Care Blog

Food for Thought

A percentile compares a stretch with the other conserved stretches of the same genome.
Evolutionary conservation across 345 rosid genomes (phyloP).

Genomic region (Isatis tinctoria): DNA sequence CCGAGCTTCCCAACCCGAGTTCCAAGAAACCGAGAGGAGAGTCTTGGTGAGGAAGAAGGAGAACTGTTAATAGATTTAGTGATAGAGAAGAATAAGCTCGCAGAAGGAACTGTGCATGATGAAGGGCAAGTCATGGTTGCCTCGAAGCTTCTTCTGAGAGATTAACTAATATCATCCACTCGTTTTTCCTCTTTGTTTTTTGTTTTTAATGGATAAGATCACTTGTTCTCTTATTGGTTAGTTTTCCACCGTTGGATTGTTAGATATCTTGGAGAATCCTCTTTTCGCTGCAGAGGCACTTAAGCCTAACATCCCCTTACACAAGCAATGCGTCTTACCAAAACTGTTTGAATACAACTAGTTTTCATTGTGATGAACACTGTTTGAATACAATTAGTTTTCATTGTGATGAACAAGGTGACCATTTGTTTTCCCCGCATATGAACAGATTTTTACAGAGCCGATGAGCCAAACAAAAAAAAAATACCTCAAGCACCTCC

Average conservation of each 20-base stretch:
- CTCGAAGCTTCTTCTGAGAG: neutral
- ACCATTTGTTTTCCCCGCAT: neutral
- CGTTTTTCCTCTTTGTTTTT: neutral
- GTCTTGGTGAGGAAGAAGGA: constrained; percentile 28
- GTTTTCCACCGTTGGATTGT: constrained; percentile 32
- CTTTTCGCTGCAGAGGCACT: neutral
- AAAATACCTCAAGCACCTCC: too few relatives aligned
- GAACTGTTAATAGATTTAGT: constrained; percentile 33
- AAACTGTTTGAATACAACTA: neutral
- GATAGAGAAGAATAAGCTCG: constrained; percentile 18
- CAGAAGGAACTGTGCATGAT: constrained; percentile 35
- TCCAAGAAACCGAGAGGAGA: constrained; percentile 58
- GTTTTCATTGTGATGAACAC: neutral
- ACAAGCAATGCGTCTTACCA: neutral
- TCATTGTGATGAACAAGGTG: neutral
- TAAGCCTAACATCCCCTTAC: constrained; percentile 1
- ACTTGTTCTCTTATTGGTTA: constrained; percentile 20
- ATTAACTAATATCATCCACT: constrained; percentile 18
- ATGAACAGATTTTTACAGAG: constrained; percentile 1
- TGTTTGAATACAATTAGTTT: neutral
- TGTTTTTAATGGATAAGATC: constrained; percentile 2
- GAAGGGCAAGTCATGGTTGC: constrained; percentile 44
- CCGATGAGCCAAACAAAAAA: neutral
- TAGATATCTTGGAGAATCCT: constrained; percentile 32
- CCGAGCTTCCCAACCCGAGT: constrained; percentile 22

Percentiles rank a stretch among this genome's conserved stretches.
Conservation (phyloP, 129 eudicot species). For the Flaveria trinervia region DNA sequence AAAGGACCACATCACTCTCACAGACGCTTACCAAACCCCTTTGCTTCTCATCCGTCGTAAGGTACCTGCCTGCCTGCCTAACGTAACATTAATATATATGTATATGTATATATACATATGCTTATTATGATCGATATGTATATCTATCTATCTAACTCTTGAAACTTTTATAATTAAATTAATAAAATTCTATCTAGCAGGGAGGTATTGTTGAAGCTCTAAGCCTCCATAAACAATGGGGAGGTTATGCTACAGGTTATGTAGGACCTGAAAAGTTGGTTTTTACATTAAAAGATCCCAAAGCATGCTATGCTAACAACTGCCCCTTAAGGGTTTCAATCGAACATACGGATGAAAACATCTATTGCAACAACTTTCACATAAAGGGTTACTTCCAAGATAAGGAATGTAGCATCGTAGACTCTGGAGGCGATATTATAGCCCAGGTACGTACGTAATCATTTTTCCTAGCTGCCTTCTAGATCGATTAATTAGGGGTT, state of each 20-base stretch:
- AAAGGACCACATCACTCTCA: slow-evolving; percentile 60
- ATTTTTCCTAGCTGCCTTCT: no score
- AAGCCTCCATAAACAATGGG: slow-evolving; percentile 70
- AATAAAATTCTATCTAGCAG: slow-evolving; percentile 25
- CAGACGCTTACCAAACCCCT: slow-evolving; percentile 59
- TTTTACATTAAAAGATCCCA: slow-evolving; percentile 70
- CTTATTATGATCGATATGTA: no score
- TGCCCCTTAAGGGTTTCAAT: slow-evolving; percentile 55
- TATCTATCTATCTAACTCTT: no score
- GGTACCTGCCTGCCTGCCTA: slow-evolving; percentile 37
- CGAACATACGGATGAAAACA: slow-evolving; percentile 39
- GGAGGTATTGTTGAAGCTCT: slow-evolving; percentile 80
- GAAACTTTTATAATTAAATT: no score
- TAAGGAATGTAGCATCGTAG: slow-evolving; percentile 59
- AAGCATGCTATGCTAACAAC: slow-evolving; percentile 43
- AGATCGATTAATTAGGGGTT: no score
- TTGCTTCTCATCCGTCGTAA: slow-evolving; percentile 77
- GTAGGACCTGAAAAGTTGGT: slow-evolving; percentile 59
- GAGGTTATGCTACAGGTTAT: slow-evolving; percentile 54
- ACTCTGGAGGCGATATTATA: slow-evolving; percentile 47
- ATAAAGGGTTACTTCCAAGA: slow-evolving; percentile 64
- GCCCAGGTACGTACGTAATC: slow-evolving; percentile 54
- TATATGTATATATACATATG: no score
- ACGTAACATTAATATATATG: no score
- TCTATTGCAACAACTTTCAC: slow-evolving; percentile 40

Fun Fact: Brains do not function properly without well-balanced meals! If one does not eat a well-balanced meal, it could make an individual become forgetful, overly emotional, tongue-tied, and/or light headed! This is common especially amongst teenagers due to their ever evolving nature of their brain at this time. Teenagers are more susceptible to outside influences like stress and depression during this period, as well as those disorders having more of a long-term effect on the brain. This can lead to adult depression and higher stress rates later on in life if not managed properly. Eating a well-balanced meal can mean different things to individuals; one may believe that a healthy meal is more protein and carb based while another individual may believe that fiber and vegetables is the way to go. So what does a healthy meal consist of really? A healthy heart, and brain, meal as stated by the American Heart Association consists of: A variety of fruits and vegetables, whole grains, low-fat dairy products, skinless poultry and fish, nuts and legumes, and non-tropical vegetable oils. An individual should also limit the amounts of saturated fat, trans fat, sodium, red meat, sweets and sugar-sweetened beverages that is consumed. If a person chooses to eat red meat, compare labels and select the leanest cuts available. However, keep in mind that the food guides do change slightly once an individual becomes 65 years of age and older. For example, when a person is younger, he or she can normally eat higher amounts of sugars, sodium, and fat daily; this can lead to a short energy boost, but then feel lethargic afterward. For individuals 65 years of age and older, it is best to completely cut out these food groups because they are more harmful to the brain at this time. For older adults, it is recommended that greater dosages of B vitamins as well as foods and drinks that are full of antioxidants are consumed daily. Not only does eating well-proportioned meals decrease the risk of heart related diseases, but it also enables an individual to function properly on a day-to-day basis. A person’s mood will improve, their stress level will be lowered, exercise will be easier to get through, and many more added benefits are all a product of healthy eating. The term “brain food” is not necessarily a joke; it really does make a difference what we put into our bodies! The old adage of “put good in, get good out” is quite fitting for this scenario. When we put healthy, nutrient dense food into our bodies, it will be processed and distributed throughout the body accordingly, and will enable individuals to function and accomplish tasks at a higher level of productivity.

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